323-664-7400

Bicycle Tire Recycling in California

Though I am not an expert, Coco's Variety Bike Shop and Prop Rental has recycled bicycle tires for over 10 years and I have learned a few things along the way.

 

As I understand it, from the state of California, it is illegal to throw away any tire. There are no restrictions on throwing away tubes. We recycle both. Most people/shops throw them in the regular trash and I understand as it is a real pain to recycle them.

 

  • If you are our customer, we will recycle your bicycle tires and tubes.
  • We will not recycle any other type of tire or tube.
  • If you have a bicycle shop, we will recycle your tubes and tires for $1 per tire and .50 per tube. This price assumes you bring them to us. (Updated: we can't do this. We would need to pick-up from you and you would need a waste tire generator license. We would need to discuss on a case by case basis.) This is a bad and expensive option for you, but I am really not in the bike tire recycling business.

 

Tires are recycled and used for a variety of uses including playground mats, mulch and as an additive or topping for asphalt. For the LA area, the largest tire recycler is, I believe, Crumb Rubber Manufacturing (CRM) in Compton, California. It is an impressive facility that has mountains of tires with corresponding giant forklift-able bags of crumb rubber - processed rubber that is the size of a split pea. Once, while riding the 2 with Angel, there were giant CRM crumb rubber bags at every turnout when they were sealing the pavement a few years ago. We enjoyed the irony of riding on asphalt made from our tires and kept climbing at slow but respectable pace.

Recycling Tires - Past

Up until 2 years ago, I was able to load a pick-up truck bed of tires and deliver them to CRM. They weigh the truck before and after and you pay an amount commensurate with the load. A completely stuffed bed of a Chevy Colorado with tubes and tires weighs about 600-800 pounds. CRM charges about $25-30 per load, so roughly $75 a ton. (Update: as of December 2018, non-truck tires are $79 a ton. Truck tires and mixed loads are $149 a ton, which I assume means one truck tire makes a mixed load.)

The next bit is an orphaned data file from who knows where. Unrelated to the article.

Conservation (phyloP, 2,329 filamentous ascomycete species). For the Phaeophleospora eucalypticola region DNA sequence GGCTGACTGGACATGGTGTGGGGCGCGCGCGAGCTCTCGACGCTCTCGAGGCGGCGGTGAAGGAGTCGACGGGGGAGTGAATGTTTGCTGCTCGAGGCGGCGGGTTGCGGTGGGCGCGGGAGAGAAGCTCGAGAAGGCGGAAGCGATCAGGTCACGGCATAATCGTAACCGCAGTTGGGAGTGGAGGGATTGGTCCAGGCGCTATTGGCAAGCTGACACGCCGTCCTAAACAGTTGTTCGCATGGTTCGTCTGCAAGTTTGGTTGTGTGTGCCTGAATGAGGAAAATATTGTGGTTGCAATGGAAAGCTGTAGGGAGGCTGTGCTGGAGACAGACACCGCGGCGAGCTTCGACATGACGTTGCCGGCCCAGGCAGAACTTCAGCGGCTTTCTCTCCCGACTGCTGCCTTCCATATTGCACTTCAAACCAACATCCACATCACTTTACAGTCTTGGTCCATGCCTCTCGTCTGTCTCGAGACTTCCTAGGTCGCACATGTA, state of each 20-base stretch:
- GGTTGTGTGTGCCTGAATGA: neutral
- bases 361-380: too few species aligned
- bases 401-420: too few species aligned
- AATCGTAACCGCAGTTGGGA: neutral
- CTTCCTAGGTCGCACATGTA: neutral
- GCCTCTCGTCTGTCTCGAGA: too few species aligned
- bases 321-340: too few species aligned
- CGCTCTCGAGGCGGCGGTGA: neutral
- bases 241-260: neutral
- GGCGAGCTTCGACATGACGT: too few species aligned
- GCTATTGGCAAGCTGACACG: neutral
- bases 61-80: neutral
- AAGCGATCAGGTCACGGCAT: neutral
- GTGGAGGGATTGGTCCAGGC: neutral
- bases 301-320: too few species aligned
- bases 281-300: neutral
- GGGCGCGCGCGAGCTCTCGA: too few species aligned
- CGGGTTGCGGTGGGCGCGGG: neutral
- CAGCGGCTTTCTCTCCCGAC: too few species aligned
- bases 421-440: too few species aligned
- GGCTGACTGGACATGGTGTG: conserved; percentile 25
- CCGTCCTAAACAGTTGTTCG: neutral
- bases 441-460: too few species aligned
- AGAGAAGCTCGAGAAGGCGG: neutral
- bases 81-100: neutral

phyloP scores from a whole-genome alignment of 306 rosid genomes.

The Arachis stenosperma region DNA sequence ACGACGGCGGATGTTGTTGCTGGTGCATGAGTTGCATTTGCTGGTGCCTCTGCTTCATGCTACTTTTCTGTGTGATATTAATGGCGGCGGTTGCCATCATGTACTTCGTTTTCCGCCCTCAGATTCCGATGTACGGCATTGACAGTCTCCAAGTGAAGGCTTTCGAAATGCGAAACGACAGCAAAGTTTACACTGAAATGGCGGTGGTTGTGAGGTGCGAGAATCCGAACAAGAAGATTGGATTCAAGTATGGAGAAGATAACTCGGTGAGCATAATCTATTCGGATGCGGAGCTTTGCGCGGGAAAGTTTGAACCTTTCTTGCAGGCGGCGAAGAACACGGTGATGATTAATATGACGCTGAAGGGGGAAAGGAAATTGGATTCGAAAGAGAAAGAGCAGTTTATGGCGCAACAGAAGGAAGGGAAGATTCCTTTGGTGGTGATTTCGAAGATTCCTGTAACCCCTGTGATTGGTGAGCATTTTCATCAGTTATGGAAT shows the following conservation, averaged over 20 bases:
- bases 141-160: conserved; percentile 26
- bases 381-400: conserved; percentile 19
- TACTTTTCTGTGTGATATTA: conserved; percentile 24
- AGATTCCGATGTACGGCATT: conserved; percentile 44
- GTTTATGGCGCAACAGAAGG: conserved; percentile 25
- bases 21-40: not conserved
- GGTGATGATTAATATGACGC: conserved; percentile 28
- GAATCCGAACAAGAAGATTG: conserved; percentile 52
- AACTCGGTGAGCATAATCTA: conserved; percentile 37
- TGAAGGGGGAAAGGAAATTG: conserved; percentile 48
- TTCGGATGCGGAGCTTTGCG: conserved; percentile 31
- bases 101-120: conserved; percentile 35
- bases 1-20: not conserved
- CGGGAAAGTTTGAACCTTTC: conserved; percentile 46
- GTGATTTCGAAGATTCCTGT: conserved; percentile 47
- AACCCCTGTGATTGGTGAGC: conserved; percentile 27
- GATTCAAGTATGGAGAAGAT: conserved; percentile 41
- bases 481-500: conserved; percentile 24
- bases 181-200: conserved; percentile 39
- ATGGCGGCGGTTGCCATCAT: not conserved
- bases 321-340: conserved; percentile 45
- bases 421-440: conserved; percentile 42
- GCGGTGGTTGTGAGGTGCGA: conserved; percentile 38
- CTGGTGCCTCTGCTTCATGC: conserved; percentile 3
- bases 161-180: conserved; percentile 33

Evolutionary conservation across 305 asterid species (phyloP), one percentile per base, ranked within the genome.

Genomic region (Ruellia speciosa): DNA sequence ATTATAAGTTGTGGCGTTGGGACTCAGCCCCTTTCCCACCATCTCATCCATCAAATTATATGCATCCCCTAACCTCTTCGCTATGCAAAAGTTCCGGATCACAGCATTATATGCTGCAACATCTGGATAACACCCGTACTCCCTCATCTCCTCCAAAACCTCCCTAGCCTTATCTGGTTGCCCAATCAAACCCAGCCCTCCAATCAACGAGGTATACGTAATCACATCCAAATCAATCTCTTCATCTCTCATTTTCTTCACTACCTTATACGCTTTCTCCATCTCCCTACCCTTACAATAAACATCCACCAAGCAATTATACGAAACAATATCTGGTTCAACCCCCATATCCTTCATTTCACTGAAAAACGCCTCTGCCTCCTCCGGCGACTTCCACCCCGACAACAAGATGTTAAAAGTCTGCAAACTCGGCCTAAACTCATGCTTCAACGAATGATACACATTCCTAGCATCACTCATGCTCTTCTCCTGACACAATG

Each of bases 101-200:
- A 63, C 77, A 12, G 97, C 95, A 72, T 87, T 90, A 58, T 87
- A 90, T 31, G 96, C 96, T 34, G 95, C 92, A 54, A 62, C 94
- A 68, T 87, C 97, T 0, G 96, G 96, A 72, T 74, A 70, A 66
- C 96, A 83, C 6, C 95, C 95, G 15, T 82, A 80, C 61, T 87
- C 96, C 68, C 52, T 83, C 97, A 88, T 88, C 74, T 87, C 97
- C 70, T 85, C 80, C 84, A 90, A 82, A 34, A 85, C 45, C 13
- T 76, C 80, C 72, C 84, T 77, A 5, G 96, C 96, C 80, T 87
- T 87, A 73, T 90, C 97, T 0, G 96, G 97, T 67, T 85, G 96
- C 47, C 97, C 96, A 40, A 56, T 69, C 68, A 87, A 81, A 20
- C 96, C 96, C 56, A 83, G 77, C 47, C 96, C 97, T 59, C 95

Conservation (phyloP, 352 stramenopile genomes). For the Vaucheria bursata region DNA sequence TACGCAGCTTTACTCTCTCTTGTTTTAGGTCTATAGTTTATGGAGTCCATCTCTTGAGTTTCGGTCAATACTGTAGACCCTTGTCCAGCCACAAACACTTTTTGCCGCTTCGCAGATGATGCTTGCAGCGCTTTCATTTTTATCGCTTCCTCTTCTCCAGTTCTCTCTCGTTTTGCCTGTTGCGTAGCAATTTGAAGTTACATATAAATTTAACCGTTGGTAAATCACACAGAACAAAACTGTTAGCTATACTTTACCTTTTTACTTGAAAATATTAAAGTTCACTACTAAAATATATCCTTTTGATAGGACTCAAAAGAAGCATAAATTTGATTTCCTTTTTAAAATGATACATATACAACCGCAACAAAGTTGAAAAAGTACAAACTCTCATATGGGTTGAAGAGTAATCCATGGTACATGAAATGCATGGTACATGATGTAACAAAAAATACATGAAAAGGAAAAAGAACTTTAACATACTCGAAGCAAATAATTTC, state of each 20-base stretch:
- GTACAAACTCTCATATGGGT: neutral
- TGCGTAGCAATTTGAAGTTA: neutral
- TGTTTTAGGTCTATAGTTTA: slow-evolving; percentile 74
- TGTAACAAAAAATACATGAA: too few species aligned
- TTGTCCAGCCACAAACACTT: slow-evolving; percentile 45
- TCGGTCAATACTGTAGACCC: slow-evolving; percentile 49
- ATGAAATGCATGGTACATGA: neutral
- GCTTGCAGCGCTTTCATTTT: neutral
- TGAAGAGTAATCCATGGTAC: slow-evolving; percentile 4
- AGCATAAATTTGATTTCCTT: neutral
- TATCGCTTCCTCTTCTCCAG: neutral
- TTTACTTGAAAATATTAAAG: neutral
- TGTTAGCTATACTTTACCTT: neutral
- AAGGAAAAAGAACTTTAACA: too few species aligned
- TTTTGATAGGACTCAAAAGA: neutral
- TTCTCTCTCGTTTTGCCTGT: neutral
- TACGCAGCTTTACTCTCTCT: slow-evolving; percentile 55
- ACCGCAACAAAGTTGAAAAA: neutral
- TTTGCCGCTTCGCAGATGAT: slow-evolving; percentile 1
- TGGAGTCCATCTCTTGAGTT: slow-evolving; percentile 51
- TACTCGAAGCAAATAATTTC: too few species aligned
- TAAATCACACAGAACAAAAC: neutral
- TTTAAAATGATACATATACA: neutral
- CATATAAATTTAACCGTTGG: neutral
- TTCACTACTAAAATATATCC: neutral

When we recycle tires, we are paying to recycle them. It isn't like we are getting a nickel for an aluminum can.

 

Then, 2 years ago, CRM stated that they would no longer accept the tires without a waste tire hauler permit.

Search for Service Provider

Hauling the tires to Compton was a huge pain in the neck, so I started the search for a service provider to pick-up like car tire stores use.

 

My local tire store referred me to an individual (I'll call Sam) that picked up their tires for .75 each. It turns out, Sam had a used car tire business, picked what he wanted from the waste tires and then recycled them. When I told Sam that I had a bike store, he declined the business and referred me to a tire recycler in the Valley. The recycler was actually next door to Sam.

 

This establishment declined to pick-up the tires but stated that they would take the tires if I brought them to their facility. It was no CRM. They baled the tires and then sent them overseas for recycling. 

 

They wanted $150 per load of tires delivered to them and it became clear that they were charging a higher fee for ignoring the laws related to tire hauling. This was an untenable situation. I would have paid $150 but I was not interested committing fraud. When I googled the owner/business, it turns out they had already been fined for the state for doing exactly what they were suggesting to me.

How to Find a Hauler (or Not Find One)